Make sure you understand all the do’s and don’ts of compounding. View our recorded webinar. (AVMA members only.)
Q: What is compounding?A: Simply put, compounding is any manipulation of a drug beyond that stipulated on the drug label. Veterinary drugs should only be compounded based on a licensed veterinarian's prescription, and to meet the medical needs of a specific patient.
Manipulation might include mixing, diluting, concentrating, flavoring, or changing a drug's dosage form.
Some states allow veterinarians to prescribe compounds for administration to patients in the practice; but depending on state rules, it is typically not legal to dispense medications previously compounded by a pharmacy to leave the veterinary practice with clients, so state rules should be reviewed and followed.
View a compounding brochure that was developed by the Animal Health Institute, the American Veterinary Distributors Association, and the AVMA.
Q: Are compounded drugs the same as generic drugs? A: No, they are not the same as generic drugs. A generic drug is a non-brand-name version of a drug: for example, Tylenol® is the brand name for this drug used in human medicine, but acetaminophen is the generic name. In general, buying a generic drug with the same ingredient and same strength as the brand name is equivalent to (but often cheaper than) buying the brand name version. Veterinary extralabel use of human generic drugs in animals is allowed under specific conditions delineated within federal law.
Generic drugs are approved by the FDA. They have to be shown to be safe and effective; their label has to be approved by FDA; their manufacturing facilities have to follow certain FDA specifications; and the manufacturer is required to continually ensure the shelf stability of the product. FDA assigns an equivalency rating to human generic drugs which states whether the generics are therapeutically equivalent (achieve the same therapeutic goal) as compared to the branded product. Generic animal drugs have an Abbreviated New Animal Drug Application (ANADA) number assigned by the FDA, which you can typically find on the container. Compounds and unapproved drugs lack an ANADA number.
When a drug is compounded, the new form of that drug no longer performs in the same manner as the approved drug. Yes, the compound still incorporates the same drug ingredient, but the composition of the dosage form has been changed and you can't expect it to be identical in every way to the original drug. Compounding may cause changes in stability, bioavailability, metabolism and elimination of the drug.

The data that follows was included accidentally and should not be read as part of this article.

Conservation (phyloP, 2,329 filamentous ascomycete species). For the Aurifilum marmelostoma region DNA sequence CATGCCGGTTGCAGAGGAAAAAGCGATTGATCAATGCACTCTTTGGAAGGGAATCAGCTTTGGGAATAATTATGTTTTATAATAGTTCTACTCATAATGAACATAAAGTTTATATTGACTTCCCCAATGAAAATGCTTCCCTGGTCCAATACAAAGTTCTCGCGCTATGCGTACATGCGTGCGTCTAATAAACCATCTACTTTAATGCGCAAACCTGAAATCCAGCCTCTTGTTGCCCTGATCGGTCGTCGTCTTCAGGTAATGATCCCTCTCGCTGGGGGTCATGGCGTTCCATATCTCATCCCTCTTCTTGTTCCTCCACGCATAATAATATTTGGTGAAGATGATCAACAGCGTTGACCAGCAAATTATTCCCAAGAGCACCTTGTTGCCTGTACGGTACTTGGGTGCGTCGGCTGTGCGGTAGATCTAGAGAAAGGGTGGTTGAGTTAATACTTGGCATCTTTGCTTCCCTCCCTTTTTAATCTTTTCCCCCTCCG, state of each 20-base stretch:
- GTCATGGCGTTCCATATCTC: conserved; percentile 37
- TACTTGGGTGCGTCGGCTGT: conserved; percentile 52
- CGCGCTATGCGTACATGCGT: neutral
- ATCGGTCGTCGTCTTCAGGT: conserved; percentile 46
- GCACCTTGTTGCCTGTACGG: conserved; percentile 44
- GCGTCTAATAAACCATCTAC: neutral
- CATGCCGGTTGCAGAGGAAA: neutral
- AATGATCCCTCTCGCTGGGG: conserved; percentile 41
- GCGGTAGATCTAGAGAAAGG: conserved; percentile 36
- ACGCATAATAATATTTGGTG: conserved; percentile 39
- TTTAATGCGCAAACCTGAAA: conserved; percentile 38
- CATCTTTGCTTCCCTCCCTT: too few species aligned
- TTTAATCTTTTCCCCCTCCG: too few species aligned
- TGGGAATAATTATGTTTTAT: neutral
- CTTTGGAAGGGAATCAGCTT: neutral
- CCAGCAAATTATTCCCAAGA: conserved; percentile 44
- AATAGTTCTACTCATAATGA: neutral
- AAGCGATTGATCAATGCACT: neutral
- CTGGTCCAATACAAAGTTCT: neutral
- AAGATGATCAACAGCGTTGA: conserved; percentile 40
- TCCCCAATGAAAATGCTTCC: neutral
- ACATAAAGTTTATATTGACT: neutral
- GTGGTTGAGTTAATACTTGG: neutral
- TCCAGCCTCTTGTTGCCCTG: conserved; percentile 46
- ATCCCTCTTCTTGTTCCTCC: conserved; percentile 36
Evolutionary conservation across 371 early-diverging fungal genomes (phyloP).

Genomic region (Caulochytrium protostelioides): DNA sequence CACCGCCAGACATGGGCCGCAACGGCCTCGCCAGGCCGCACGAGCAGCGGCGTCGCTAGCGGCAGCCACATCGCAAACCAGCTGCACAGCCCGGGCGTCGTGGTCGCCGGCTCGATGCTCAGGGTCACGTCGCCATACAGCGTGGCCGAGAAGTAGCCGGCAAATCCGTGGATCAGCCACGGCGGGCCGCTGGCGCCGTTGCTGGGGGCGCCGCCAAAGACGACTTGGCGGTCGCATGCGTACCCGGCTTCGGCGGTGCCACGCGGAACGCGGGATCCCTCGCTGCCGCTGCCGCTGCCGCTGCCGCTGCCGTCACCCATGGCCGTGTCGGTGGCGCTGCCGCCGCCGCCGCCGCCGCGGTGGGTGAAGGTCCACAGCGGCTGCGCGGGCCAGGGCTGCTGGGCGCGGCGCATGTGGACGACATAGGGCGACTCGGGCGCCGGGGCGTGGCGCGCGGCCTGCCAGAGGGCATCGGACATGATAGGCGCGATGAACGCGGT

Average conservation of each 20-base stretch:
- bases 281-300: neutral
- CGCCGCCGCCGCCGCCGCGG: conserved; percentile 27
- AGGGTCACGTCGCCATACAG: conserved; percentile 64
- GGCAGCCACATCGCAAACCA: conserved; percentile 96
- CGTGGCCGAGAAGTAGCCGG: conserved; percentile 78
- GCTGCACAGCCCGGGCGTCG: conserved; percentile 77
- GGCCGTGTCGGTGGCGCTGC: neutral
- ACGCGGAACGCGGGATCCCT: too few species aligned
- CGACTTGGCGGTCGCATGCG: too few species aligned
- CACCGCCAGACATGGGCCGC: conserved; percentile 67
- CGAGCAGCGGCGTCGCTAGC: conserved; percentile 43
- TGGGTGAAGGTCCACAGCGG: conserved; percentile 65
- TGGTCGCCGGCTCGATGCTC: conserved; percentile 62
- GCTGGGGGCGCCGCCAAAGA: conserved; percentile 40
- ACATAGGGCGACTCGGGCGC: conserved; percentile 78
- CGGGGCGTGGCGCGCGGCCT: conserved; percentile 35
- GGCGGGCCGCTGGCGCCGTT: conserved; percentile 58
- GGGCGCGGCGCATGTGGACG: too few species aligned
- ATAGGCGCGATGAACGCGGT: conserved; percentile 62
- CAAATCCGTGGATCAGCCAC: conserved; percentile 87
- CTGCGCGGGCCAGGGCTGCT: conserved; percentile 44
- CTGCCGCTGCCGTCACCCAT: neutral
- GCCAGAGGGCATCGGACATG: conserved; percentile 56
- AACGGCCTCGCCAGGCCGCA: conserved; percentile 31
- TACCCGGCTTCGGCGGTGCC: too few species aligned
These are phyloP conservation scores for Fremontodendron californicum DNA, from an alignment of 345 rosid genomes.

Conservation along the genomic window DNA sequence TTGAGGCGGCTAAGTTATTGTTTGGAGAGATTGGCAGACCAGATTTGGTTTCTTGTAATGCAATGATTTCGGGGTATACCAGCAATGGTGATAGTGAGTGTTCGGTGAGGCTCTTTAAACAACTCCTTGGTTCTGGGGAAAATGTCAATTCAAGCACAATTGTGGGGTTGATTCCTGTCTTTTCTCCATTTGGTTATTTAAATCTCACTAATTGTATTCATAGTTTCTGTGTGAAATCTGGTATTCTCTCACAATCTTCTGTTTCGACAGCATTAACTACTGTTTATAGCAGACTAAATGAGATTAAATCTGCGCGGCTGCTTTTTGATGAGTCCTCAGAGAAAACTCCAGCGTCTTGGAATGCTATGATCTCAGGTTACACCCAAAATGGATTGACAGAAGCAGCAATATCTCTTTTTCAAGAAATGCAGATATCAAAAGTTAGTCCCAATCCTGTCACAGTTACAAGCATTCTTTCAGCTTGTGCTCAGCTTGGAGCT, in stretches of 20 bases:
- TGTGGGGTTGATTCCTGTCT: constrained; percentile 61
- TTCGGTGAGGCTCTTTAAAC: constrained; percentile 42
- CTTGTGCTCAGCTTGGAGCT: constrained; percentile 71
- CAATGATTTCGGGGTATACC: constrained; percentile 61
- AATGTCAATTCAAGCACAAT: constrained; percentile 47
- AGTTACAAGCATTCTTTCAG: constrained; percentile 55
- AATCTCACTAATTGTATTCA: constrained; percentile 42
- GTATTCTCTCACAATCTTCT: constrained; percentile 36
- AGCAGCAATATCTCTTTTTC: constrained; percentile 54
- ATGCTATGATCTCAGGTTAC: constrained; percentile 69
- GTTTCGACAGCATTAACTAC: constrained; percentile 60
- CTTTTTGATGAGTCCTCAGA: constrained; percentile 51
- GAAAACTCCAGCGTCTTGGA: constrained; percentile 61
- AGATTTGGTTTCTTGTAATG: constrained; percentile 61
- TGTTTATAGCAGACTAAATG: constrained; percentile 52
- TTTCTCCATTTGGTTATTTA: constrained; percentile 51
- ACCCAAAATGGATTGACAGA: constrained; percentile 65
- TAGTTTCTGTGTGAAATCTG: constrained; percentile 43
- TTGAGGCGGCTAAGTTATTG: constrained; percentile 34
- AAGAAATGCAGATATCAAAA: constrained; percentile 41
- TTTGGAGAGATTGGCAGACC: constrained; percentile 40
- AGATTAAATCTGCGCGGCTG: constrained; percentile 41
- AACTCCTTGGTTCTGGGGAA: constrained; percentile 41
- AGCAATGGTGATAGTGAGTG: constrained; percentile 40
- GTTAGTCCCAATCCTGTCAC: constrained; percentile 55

Q: When is compounding necessary? A: Compounding for non-food animals may be necessary when approved drugs need to be modified to sufficiently treat the patient (e.g. flavoring, diluting, or changing the form of medications from tablet to suspension).For example, if you need to prescribe methimazole (Felimazole®) for a hyperthyroid cat but the owner tells you the cat will not allow the owner to “pill” it, you might need to have the product compounded into a liquid form so the cat can be adequately treated.
Compounding for non-food animals might also be necessary when no approved drug exists, or if the approved drug isn’t commercially available to treat a pet’s diagnosed condition. There are two general sets of circumstances in which the AVMA believes compounding from bulk ingredients (i.e., “raw” active ingredients) may be necessary:
Otherwise the AVMA believes drugs should be compounded only from FDA-approved drugs to fulfill the regulations written to implement the Animal Medicinal Drug Use Clarification Act (AMDUCA).
The status of drug shortages can be checked on the FDA website.
Q: When is compounding legal? What criteria must be met? A: Compounding is considered legal when federal and state rules are followed. Veterinarians can inquire about state licensure from the relevant state boards of pharmacy prior to prescribing compounds. Federal extralabel drug use regulations specifically permit compounding from FDA-approved drugs when a veterinarian believes there is a need to alter the approved drug to adequately medicate a non-food animal with a diagnosed medical condition. This means that there an established Veterinarian-Client-Patient Relationship (VCPR); the individual patient has a medical condition for which a prescribed medication is needed; and the veterinarian determines that a compounded drug is needed for the animal. To be in line with FDA’s Extralabel Drug Use Rules, compounding should be performed using the FDA-approved drug.
For example, let’s say you need to prescribe a particular FDA-approved antimicrobial for an ear infection in a dog, but the antimicrobial only comes in an injectable form. Following the FDA’s rules, you could mix the antimicrobial – for example, amikacin – with normal saline for instilling into the ear.
Q: When is compounding illegal or unethical? A: According to the FDA’s Compliance Policy Guide (CPG), examples of situations where FDA might use enforcement action include: